18. Golombek Rolf & Hoel Michael, 2004. "Unilateral Emission Reductions and Cross-Country Technology Spillovers," The B.E. Journal of Economic Analysis & Policy, De Gruyter, vol. 3(2), pages 1-27, September.
    Full references (including those not matched with items on IDEAS)

    More about this item


    Climate Policy; Carbon Leakage; Directed Technical Change; International Trade;

    JEL classification:

    • F18 - International Economics - - Trade - - - Trade and Environment
    • O33 - Economic Development, Innovation, Technological Change, and Growth - - Innovation; Research and Development; Technological Change; Intellectual Property Rights - - - Technological Change: Choices and Consequences; Diffusion Processes
    • Q54 - Agricultural and Natural Resource Economics; Environmental and Ecological Economics - - Environmental Economics - - - Climate; Natural Disasters and their Management; Global Warming
    • Q55 - Agricultural and Natural Resource Economics; Environmental and Ecological Economics - - Environmental Economics - - - Environmental Economics: Technological Innovation

    NEP fields

    This paper has been announced in the following NEP Reports:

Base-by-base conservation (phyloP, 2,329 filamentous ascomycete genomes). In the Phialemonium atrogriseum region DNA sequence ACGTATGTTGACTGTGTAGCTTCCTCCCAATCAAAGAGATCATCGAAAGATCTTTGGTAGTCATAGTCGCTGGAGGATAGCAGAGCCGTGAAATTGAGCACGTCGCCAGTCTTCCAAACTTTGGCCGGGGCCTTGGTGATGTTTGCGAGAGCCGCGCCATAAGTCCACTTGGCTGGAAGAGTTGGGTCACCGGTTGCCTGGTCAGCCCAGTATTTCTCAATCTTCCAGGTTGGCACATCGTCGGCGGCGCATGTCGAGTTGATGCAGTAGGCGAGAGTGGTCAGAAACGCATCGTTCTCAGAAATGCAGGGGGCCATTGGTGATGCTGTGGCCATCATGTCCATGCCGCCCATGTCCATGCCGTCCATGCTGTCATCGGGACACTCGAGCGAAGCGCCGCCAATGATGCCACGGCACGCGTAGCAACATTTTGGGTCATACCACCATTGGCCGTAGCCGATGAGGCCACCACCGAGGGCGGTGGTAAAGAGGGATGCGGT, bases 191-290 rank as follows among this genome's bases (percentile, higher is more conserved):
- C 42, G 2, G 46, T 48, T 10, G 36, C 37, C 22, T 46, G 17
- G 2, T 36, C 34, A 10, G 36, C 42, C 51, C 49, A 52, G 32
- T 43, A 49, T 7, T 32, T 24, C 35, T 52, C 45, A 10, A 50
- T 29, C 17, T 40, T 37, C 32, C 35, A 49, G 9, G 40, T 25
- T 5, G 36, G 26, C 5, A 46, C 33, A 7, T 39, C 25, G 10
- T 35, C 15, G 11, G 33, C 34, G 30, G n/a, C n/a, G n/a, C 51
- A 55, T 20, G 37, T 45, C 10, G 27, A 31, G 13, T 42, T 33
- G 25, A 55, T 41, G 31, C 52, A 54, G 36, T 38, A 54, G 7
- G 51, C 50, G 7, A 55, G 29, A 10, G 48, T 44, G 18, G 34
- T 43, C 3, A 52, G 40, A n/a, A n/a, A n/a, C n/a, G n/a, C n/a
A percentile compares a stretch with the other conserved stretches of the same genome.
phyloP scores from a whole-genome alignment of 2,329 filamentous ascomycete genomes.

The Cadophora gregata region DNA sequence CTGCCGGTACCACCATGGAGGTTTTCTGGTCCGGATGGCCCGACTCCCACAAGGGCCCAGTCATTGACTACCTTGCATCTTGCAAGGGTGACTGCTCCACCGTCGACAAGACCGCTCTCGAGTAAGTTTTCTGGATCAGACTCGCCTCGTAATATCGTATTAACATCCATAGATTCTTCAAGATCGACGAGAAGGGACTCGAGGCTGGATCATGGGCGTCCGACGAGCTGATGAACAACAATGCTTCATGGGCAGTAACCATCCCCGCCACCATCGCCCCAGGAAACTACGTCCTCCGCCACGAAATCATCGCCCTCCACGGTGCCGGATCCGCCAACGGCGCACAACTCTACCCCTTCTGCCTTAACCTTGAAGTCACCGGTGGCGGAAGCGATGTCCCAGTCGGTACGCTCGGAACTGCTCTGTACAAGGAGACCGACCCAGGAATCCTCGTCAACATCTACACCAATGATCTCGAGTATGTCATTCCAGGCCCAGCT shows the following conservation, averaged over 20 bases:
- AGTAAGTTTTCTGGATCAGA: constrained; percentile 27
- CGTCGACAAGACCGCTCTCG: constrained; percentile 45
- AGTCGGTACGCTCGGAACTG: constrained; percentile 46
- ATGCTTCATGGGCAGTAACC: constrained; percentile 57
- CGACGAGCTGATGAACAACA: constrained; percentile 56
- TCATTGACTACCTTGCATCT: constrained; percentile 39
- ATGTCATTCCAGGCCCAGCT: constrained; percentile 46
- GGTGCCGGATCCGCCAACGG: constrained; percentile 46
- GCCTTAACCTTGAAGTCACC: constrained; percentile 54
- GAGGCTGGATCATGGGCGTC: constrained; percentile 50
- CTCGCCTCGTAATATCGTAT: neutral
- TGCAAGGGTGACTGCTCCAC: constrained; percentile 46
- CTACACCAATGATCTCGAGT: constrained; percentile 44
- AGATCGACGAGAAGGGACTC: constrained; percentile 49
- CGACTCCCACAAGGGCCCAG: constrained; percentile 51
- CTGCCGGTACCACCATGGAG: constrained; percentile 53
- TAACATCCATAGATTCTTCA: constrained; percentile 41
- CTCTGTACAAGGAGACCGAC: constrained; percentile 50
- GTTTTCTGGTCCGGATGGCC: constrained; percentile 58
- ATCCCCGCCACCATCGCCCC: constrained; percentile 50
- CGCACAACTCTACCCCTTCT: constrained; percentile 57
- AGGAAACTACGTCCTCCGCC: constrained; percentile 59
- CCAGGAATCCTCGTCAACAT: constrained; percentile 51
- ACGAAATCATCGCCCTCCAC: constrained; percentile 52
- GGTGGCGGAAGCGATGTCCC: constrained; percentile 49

Access and download statistics


    All material on this site has been provided by the respective publishers and authors. You can help correct errors and omissions. When requesting a correction, please mention this item's handle: RePEc:fem:femwpa:2006.94. See general information about how to correct material in RePEc.

    For technical questions regarding this item, or to correct its authors, title, abstract, bibliographic or download information, contact: (barbara racah). General contact details of provider: .

    If you have authored this item and are not yet registered with RePEc, we encourage you to do it here. This allows to link your profile to this item. It also allows you to accept potential citations to this item that we are uncertain about.

    If CitEc recognized a reference but did not link an item in RePEc to it, you can help with this form .

    If you know of missing items citing this one, you can help us creating those links by adding the relevant references in the same way as above, for each refering item. If you are a registered author of this item, you may also want to check the "citations" tab in your RePEc Author Service profile, as there may be some citations waiting for confirmation.

    Please note that corrections may take a couple of weeks to filter through the various RePEc services.

    IDEAS is a RePEc service hosted by the Research Division of the Federal Reserve Bank of St. Louis . RePEc uses bibliographic data supplied by the respective publishers.